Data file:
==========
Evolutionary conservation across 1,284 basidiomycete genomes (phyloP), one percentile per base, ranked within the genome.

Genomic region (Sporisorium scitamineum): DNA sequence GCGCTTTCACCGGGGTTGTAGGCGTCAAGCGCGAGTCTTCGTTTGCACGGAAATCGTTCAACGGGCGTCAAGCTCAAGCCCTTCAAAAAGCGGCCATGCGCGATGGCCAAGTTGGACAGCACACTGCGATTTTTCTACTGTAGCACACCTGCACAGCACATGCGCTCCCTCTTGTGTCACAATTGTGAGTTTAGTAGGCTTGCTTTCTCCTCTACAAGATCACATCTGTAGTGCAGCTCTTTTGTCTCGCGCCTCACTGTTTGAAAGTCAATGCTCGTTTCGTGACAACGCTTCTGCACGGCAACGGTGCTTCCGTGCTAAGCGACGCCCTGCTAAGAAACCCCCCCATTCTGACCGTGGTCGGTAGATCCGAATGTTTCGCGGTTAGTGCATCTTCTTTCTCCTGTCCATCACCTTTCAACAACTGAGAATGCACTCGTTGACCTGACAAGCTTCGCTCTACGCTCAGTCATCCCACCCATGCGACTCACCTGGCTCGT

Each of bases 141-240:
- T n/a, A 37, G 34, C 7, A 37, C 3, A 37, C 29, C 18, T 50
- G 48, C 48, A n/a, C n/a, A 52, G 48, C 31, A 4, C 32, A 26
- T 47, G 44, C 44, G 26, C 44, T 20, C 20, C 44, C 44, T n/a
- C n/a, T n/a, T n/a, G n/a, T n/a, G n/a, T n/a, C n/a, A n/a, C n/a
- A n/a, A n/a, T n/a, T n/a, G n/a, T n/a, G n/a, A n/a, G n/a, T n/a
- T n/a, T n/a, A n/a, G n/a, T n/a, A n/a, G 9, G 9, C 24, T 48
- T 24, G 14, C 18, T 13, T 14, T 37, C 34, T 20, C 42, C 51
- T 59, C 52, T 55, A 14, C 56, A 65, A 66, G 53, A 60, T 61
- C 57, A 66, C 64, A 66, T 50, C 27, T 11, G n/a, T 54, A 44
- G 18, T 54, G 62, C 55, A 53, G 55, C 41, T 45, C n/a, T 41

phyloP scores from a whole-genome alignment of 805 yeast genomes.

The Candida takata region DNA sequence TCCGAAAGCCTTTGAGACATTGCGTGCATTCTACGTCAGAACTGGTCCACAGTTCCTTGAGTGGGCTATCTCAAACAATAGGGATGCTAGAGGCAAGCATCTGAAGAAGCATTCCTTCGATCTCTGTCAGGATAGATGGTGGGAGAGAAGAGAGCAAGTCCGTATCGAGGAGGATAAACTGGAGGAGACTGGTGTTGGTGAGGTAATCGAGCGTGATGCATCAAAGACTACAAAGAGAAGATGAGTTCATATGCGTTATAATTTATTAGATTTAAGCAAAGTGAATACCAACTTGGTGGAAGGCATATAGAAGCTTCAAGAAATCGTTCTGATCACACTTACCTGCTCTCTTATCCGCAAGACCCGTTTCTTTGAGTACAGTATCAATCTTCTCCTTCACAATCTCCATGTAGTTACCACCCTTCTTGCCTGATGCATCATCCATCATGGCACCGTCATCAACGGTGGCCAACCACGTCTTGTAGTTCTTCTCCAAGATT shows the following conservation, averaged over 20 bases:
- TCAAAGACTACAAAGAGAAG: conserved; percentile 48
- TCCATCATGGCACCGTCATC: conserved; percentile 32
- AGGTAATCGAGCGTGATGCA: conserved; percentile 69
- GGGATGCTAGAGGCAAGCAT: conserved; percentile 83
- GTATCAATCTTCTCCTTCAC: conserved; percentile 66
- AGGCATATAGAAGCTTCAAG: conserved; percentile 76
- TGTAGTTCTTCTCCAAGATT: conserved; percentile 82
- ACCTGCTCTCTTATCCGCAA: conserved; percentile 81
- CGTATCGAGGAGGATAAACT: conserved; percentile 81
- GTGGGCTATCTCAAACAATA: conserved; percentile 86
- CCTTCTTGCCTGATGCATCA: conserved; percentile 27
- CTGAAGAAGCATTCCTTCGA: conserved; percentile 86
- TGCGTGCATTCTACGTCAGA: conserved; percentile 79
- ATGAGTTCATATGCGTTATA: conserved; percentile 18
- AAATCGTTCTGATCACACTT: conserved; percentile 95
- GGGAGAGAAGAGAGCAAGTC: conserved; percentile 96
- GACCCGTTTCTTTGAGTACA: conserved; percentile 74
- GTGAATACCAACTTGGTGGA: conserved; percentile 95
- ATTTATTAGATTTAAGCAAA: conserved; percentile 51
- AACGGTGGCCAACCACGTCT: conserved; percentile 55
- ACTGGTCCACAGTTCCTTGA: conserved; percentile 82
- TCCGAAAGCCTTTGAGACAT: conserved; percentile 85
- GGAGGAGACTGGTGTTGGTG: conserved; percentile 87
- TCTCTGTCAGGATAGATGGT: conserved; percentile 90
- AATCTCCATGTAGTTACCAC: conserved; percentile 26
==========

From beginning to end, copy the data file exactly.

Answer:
Evolutionary conservation across 1,284 basidiomycete genomes (phyloP), one percentile per base, ranked within the genome.

Genomic region (Sporisorium scitamineum): DNA sequence GCGCTTTCACCGGGGTTGTAGGCGTCAAGCGCGAGTCTTCGTTTGCACGGAAATCGTTCAACGGGCGTCAAGCTCAAGCCCTTCAAAAAGCGGCCATGCGCGATGGCCAAGTTGGACAGCACACTGCGATTTTTCTACTGTAGCACACCTGCACAGCACATGCGCTCCCTCTTGTGTCACAATTGTGAGTTTAGTAGGCTTGCTTTCTCCTCTACAAGATCACATCTGTAGTGCAGCTCTTTTGTCTCGCGCCTCACTGTTTGAAAGTCAATGCTCGTTTCGTGACAACGCTTCTGCACGGCAACGGTGCTTCCGTGCTAAGCGACGCCCTGCTAAGAAACCCCCCCATTCTGACCGTGGTCGGTAGATCCGAATGTTTCGCGGTTAGTGCATCTTCTTTCTCCTGTCCATCACCTTTCAACAACTGAGAATGCACTCGTTGACCTGACAAGCTTCGCTCTACGCTCAGTCATCCCACCCATGCGACTCACCTGGCTCGT

Each of bases 141-240:
- T n/a, A 37, G 34, C 7, A 37, C 3, A 37, C 29, C 18, T 50
- G 48, C 48, A n/a, C n/a, A 52, G 48, C 31, A 4, C 32, A 26
- T 47, G 44, C 44, G 26, C 44, T 20, C 20, C 44, C 44, T n/a
- C n/a, T n/a, T n/a, G n/a, T n/a, G n/a, T n/a, C n/a, A n/a, C n/a
- A n/a, A n/a, T n/a, T n/a, G n/a, T n/a, G n/a, A n/a, G n/a, T n/a
- T n/a, T n/a, A n/a, G n/a, T n/a, A n/a, G 9, G 9, C 24, T 48
- T 24, G 14, C 18, T 13, T 14, T 37, C 34, T 20, C 42, C 51
- T 59, C 52, T 55, A 14, C 56, A 65, A 66, G 53, A 60, T 61
- C 57, A 66, C 64, A 66, T 50, C 27, T 11, G n/a, T 54, A 44
- G 18, T 54, G 62, C 55, A 53, G 55, C 41, T 45, C n/a, T 41

phyloP scores from a whole-genome alignment of 805 yeast genomes.

The Candida takata region DNA sequence TCCGAAAGCCTTTGAGACATTGCGTGCATTCTACGTCAGAACTGGTCCACAGTTCCTTGAGTGGGCTATCTCAAACAATAGGGATGCTAGAGGCAAGCATCTGAAGAAGCATTCCTTCGATCTCTGTCAGGATAGATGGTGGGAGAGAAGAGAGCAAGTCCGTATCGAGGAGGATAAACTGGAGGAGACTGGTGTTGGTGAGGTAATCGAGCGTGATGCATCAAAGACTACAAAGAGAAGATGAGTTCATATGCGTTATAATTTATTAGATTTAAGCAAAGTGAATACCAACTTGGTGGAAGGCATATAGAAGCTTCAAGAAATCGTTCTGATCACACTTACCTGCTCTCTTATCCGCAAGACCCGTTTCTTTGAGTACAGTATCAATCTTCTCCTTCACAATCTCCATGTAGTTACCACCCTTCTTGCCTGATGCATCATCCATCATGGCACCGTCATCAACGGTGGCCAACCACGTCTTGTAGTTCTTCTCCAAGATT shows the following conservation, averaged over 20 bases:
- TCAAAGACTACAAAGAGAAG: conserved; percentile 48
- TCCATCATGGCACCGTCATC: conserved; percentile 32
- AGGTAATCGAGCGTGATGCA: conserved; percentile 69
- GGGATGCTAGAGGCAAGCAT: conserved; percentile 83
- GTATCAATCTTCTCCTTCAC: conserved; percentile 66
- AGGCATATAGAAGCTTCAAG: conserved; percentile 76
- TGTAGTTCTTCTCCAAGATT: conserved; percentile 82
- ACCTGCTCTCTTATCCGCAA: conserved; percentile 81
- CGTATCGAGGAGGATAAACT: conserved; percentile 81
- GTGGGCTATCTCAAACAATA: conserved; percentile 86
- CCTTCTTGCCTGATGCATCA: conserved; percentile 27
- CTGAAGAAGCATTCCTTCGA: conserved; percentile 86
- TGCGTGCATTCTACGTCAGA: conserved; percentile 79
- ATGAGTTCATATGCGTTATA: conserved; percentile 18
- AAATCGTTCTGATCACACTT: conserved; percentile 95
- GGGAGAGAAGAGAGCAAGTC: conserved; percentile 96
- GACCCGTTTCTTTGAGTACA: conserved; percentile 74
- GTGAATACCAACTTGGTGGA: conserved; percentile 95
- ATTTATTAGATTTAAGCAAA: conserved; percentile 51
- AACGGTGGCCAACCACGTCT: conserved; percentile 55
- ACTGGTCCACAGTTCCTTGA: conserved; percentile 82
- TCCGAAAGCCTTTGAGACAT: conserved; percentile 85
- GGAGGAGACTGGTGTTGGTG: conserved; percentile 87
- TCTCTGTCAGGATAGATGGT: conserved; percentile 90
- AATCTCCATGTAGTTACCAC: conserved; percentile 26